Richard Nikoley has the blog Free The Animal. He loves meat eating. His diet is near paleo, with the addition of some gray-area foods that he likes. These days most of his posts are on food. One recent trend in the paleo community is trying to optimize the proportions of the foods eaten. If you've read my definition you'll know that I simply define the diet as foods in and out. One of Richard's posts: Optimality: A Fool's Errand? has produced a long discussion of this trend.
Glassman has always been a fighter, an us-versus-them kind of guy, and as his company has grown, so has his arsenal: CrossFit now has seven lawyers on staff and at any given time is engaging 12 to 20 outside legal firms to pursue trademark-infringement cases. CrossFit has a database of more than 5,000 possible infringements and is litigating a dozen lawsuits in the U.S. and several more internationally.
While there is wide variability in the way the paleo diet is interpreted,[6] the diet typically includes vegetables, fruits, nuts, roots, and meat and typically excludes foods such as dairy products, grains, sugar, legumes, processed oils, salt, alcohol, or coffee.[1][additional citation(s) needed] The diet is based on avoiding not just processed foods, but rather the foods that humans began eating after the Neolithic Revolution when humans transitioned from hunter-gatherer lifestyles to settled agriculture.[3] The ideas behind the diet can be traced to Walter Voegtlin,[7]:38 and were popularized in the best-selling books of Loren Cordain.[8]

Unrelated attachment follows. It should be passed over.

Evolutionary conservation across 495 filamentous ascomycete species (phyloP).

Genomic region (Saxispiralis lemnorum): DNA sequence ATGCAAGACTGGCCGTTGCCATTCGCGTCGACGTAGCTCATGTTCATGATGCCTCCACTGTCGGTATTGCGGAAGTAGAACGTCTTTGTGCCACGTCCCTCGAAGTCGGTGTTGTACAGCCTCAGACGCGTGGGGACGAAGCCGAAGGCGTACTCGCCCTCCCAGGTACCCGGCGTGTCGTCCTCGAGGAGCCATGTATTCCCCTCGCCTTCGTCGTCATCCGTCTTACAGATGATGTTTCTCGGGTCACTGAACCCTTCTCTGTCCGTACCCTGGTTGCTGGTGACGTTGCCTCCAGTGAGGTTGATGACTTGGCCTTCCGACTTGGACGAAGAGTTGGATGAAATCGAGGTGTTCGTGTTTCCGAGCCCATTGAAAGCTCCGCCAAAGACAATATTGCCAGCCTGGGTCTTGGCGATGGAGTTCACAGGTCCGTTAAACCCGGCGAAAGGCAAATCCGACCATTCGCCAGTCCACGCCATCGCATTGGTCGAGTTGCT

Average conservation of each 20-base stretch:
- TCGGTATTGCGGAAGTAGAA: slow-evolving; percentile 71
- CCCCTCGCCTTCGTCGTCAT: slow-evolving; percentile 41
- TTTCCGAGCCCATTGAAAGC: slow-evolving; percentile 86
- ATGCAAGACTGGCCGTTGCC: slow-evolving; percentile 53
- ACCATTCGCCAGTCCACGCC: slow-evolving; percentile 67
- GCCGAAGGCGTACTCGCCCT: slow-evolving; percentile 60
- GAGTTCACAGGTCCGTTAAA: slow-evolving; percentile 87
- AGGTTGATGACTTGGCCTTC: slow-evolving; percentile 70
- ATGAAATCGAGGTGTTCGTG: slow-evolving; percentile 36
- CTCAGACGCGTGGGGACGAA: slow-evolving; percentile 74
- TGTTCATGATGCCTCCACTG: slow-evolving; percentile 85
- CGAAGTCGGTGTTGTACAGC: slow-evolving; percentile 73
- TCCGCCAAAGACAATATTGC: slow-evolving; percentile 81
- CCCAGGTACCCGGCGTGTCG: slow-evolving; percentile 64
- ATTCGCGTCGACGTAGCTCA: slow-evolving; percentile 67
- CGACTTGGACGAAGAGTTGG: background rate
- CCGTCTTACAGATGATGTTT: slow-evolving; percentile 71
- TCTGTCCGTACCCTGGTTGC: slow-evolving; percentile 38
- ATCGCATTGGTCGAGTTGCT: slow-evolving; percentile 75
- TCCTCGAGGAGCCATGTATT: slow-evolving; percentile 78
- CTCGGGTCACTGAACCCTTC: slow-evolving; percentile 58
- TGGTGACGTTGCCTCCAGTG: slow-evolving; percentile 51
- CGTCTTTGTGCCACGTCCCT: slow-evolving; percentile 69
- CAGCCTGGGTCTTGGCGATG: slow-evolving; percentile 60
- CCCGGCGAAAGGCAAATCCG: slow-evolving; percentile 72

July 2016 I weighed 225 lbs. and was desperate for a way of eating that I could lose weight with but not starve doing so. This book contained the answers I'd been seeking for years and, in my opinion, is the perfect starter book to understanding the Paleo eating plan. By July 2017 I dropped 65 lbs., felt absolutely great, and became a strong proponent of eating this way for a lifetime. Loren Cordain keeps it simple and straight-forward, explaining the diet in an uncomplicated manner.


Between 2009 and 2018, competitors qualified for the Games through participation at CrossFit Games regional events. For the 2019 Games, CrossFit, Inc. discontinued hosting the Regional qualifier and instead sanctioned independent fitness events as qualifiers separate from the Open. Most of the sanctioned events were already widely participated in by CrossFit Games athletes, often used as a part of off-season training, around the world. Each sanctioned event has its own rules for participation, but athletes that attend the sanctioned events are either by invite or through the event's qualification process.

With a very simple shift we not only remove the foods that are at odds with our health (grains, legumes, and dairy) but we also increase our intake of vitamins, minerals, and antioxidants. Here is a great paper from Professor Loren Cordain exploring how to build a modern Paleo diet: The nutritional characteristics of a contemporary diet based upon Paleolithic food groups. This paper also offers significant insight as to the amounts and ratios of protein, carbohydrate and fat in the ancestral diet.